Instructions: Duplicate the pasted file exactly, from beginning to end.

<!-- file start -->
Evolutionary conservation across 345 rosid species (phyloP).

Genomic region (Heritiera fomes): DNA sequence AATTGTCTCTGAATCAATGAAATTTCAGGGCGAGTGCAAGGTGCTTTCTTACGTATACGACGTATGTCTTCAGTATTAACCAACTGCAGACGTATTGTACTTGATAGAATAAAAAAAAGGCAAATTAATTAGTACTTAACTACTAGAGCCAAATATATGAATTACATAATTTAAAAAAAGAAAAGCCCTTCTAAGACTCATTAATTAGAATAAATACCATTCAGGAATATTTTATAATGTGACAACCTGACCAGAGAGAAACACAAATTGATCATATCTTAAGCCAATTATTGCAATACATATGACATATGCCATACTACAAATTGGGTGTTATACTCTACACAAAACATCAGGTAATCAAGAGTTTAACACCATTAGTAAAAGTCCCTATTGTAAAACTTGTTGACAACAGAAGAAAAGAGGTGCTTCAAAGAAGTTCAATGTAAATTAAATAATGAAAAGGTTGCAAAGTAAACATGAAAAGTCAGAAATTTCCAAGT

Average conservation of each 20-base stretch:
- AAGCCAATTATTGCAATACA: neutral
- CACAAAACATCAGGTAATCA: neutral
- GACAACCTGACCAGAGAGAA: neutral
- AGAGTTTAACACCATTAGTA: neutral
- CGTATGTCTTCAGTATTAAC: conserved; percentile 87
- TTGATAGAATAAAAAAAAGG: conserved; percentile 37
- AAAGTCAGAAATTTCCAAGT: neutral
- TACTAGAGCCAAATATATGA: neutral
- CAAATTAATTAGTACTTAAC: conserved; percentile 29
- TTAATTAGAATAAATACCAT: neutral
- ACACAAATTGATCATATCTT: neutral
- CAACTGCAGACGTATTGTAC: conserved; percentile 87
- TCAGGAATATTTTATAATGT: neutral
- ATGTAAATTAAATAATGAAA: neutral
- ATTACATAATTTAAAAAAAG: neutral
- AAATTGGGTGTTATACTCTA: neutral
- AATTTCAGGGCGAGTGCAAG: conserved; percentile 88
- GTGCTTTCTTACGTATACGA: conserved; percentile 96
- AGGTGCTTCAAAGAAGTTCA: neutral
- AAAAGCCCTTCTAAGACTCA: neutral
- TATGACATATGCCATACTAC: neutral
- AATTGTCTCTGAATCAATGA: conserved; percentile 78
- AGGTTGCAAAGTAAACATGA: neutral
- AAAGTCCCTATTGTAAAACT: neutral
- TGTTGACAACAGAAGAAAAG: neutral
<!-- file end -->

Evolutionary conservation across 345 rosid species (phyloP).

Genomic region (Heritiera fomes): DNA sequence AATTGTCTCTGAATCAATGAAATTTCAGGGCGAGTGCAAGGTGCTTTCTTACGTATACGACGTATGTCTTCAGTATTAACCAACTGCAGACGTATTGTACTTGATAGAATAAAAAAAAGGCAAATTAATTAGTACTTAACTACTAGAGCCAAATATATGAATTACATAATTTAAAAAAAGAAAAGCCCTTCTAAGACTCATTAATTAGAATAAATACCATTCAGGAATATTTTATAATGTGACAACCTGACCAGAGAGAAACACAAATTGATCATATCTTAAGCCAATTATTGCAATACATATGACATATGCCATACTACAAATTGGGTGTTATACTCTACACAAAACATCAGGTAATCAAGAGTTTAACACCATTAGTAAAAGTCCCTATTGTAAAACTTGTTGACAACAGAAGAAAAGAGGTGCTTCAAAGAAGTTCAATGTAAATTAAATAATGAAAAGGTTGCAAAGTAAACATGAAAAGTCAGAAATTTCCAAGT

Average conservation of each 20-base stretch:
- AAGCCAATTATTGCAATACA: neutral
- CACAAAACATCAGGTAATCA: neutral
- GACAACCTGACCAGAGAGAA: neutral
- AGAGTTTAACACCATTAGTA: neutral
- CGTATGTCTTCAGTATTAAC: conserved; percentile 87
- TTGATAGAATAAAAAAAAGG: conserved; percentile 37
- AAAGTCAGAAATTTCCAAGT: neutral
- TACTAGAGCCAAATATATGA: neutral
- CAAATTAATTAGTACTTAAC: conserved; percentile 29
- TTAATTAGAATAAATACCAT: neutral
- ACACAAATTGATCATATCTT: neutral
- CAACTGCAGACGTATTGTAC: conserved; percentile 87
- TCAGGAATATTTTATAATGT: neutral
- ATGTAAATTAAATAATGAAA: neutral
- ATTACATAATTTAAAAAAAG: neutral
- AAATTGGGTGTTATACTCTA: neutral
- AATTTCAGGGCGAGTGCAAG: conserved; percentile 88
- GTGCTTTCTTACGTATACGA: conserved; percentile 96
- AGGTGCTTCAAAGAAGTTCA: neutral
- AAAAGCCCTTCTAAGACTCA: neutral
- TATGACATATGCCATACTAC: neutral
- AATTGTCTCTGAATCAATGA: conserved; percentile 78
- AGGTTGCAAAGTAAACATGA: neutral
- AAAGTCCCTATTGTAAAACT: neutral
- TGTTGACAACAGAAGAAAAG: neutral